Taking A Mental Health Day

Mental health is just as important as physical health. We typically do not take sick days when we need them, ++ we especially do not take mental health days.

Taking a day off will give you a chance to reset + come back to work refreshed + ready to work. Mental health days shouldn’t be used as a default coping mechanism for stress though. If you’re feeling like you have a need for multiple mental health days a month, you may need to dive deeper into your environment + identify stressors.

  • Completing tasks is taking longer than usual
  • You dread going to work // classes
  • You’re constantly thinking + worried about work or classes while at home
  • You feel irritable + annoyed at little things [finding yourself snapping at co-workers, significant other, or friends]
  • You’re having trouble sleeping
  • You’re losing interest in your work

#1] Give Yourself Permission

If you force yourself to take off, but don’t commit to giving yourself a break, you will be stressed during your time off anyways! We need to eliminate this guilt we feel about calling off — there’s no need to lie to ourselves [or our bosses] about taking sick days. You aren’t required to explain yourself on how you use your PTO. We love this example of an employee being open about her PTO days.

If you’re a student, utilize any *free* skip days your classes give you. Missing one session of a class will not be the end of the world! In the workforce, your paid time off will probably include vacation, sick, +/or personal days. When days are categorized like this, it can be difficult to take those sick days for mental health reasons as we often think “what if I actually get sick.?!” Being *sick enough* to take a sick day not only equates to physical sickness. In fact, having mental health problems can even create physical sickness if not taken care of.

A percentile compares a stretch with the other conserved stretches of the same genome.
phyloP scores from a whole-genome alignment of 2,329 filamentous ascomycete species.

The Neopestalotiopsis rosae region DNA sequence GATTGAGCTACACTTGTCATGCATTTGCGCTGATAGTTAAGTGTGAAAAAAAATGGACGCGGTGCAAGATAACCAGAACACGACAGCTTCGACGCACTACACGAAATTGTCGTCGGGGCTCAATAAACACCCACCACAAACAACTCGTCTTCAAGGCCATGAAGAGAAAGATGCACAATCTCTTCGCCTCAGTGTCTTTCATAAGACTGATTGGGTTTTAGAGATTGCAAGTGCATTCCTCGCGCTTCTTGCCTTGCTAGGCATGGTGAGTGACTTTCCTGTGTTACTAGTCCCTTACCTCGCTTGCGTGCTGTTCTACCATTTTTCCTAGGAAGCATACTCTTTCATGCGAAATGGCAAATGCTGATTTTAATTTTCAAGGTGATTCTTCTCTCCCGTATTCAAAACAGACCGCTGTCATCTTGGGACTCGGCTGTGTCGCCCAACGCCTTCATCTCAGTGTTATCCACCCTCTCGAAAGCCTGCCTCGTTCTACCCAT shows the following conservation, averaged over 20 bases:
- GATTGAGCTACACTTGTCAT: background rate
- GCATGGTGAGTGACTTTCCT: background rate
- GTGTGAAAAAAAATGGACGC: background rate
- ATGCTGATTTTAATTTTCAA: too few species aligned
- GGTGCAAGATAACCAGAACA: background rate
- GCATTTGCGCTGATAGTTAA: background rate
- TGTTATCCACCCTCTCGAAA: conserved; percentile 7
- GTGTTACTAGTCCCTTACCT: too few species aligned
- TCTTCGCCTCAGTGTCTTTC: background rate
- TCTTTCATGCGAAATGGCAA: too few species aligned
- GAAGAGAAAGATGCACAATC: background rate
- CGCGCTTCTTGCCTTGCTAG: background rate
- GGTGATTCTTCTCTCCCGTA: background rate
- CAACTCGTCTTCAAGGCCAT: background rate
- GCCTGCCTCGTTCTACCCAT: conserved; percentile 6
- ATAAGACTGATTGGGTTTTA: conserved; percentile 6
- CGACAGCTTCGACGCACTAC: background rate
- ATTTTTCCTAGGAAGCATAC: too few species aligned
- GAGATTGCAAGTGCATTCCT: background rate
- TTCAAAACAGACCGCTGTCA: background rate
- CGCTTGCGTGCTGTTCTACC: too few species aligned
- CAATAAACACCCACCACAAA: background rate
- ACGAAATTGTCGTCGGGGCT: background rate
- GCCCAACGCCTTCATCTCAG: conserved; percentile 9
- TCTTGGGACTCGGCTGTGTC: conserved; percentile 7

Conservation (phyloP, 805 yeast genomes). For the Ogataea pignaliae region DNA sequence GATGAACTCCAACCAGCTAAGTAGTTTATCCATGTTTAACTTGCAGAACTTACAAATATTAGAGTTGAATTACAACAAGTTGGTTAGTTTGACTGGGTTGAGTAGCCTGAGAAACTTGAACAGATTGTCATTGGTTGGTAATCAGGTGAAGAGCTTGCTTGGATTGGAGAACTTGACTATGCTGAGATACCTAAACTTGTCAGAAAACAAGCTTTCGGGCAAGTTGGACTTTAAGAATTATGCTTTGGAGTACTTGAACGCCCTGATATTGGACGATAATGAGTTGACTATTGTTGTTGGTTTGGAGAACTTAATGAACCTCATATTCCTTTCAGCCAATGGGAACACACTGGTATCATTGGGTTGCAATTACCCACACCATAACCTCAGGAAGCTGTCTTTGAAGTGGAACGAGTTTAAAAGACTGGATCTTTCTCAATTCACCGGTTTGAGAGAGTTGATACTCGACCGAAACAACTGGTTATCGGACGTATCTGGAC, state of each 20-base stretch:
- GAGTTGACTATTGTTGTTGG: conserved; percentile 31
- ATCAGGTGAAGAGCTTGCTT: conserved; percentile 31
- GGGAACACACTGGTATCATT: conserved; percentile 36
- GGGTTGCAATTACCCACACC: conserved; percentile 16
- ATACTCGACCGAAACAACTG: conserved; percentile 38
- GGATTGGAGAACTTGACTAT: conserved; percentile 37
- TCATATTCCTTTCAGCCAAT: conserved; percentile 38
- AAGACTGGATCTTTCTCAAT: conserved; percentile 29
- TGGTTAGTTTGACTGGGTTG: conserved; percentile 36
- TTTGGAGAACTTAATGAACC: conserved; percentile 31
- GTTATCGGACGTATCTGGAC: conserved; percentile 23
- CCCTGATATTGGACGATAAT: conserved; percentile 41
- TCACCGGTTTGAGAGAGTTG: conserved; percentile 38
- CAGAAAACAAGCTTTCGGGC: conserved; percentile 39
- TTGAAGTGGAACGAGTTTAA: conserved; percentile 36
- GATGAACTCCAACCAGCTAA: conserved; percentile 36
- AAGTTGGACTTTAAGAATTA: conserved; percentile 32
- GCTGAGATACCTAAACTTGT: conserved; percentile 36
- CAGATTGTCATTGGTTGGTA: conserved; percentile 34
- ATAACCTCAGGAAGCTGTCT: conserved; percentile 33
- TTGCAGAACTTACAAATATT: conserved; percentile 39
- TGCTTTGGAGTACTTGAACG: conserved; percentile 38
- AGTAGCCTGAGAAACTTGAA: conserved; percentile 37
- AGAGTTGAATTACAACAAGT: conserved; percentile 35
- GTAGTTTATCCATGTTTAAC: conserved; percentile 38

#2] Plan In Advance 

One way that you can feel less guilty about taking a mental health day is to plan it in advance. Then, you can arrange for your classmates to take notes for you or catch you up on anything you missed. This might not always be possible in the workforce, but by giving your work notice of a day or a few hours you expect to be gone. This way, your coworkers won’t be missing you or planning meetings while you expect to be out. In addition, planning out your mental health days will keep you aware of how many days you are needing + taking. While there is no *normal* amount of days you should be taking, ~one every month or so is a good average. If you wake up one morning + feel extremely stressed, think about if having the day off will really help you in that situation — you don’t want to create a habit of taking off + staying in bed as a “mental health day” every time you’re feeling off.

#3] Request A Day 

If you’re planning on missing a class, email your professor to ask what you’ll be missing. Most professors will be understanding of a mental health day. The way you request off for a mental health day as a post-grad will depend on your workplace culture. In some offices, like in the example above, sharing your feelings of being burnt out will be accepted + welcomed. Some people may not be so lucky though [this is something I’d recommend looking for in a company when thinking about accepting a job]. As therapist Julieann Ipsan, LCSW-C of Fredrick Psychology Center’s  explains, “It is vital to assess if your company + work culture is open to the idea of mental health days. If asking + explaining details will ultimately create more stress, it’s better to take a sick day with no explanation of the mental health needs.”

Not every mental health day will look the same! When planning your day off, try to think about what your mind +  body are really craving + do things that will be the most beneficial. Some examples can include:

Rest + Relaxing

  • If you’re exhausted, give your body some rest, even just taking a nap can help!
  • Taking a walk or hike
  • Taking a yoga class
  • Getting a massage
  • Read! Check out the CHAARG Reading List ; )

Fun + Excitement

  • Do something you know makes you happy, for me, this is baking.
  • Do something you’ve always wanted to try
  • Set up a hangout with a friend
  • Watch tv or a movie

Accomplishment + A Sense Of Calm

  • Do a deep cleaning of your apartment + house
  • Go grocery shopping or meal prep
  • Get a head start on any assignments coming up

Taking one day off might not solve underlying issues such as extreme burnout or a toxic + stressful environment, but a mental health day can be beneficial for a regroup + reCHAARG ; )

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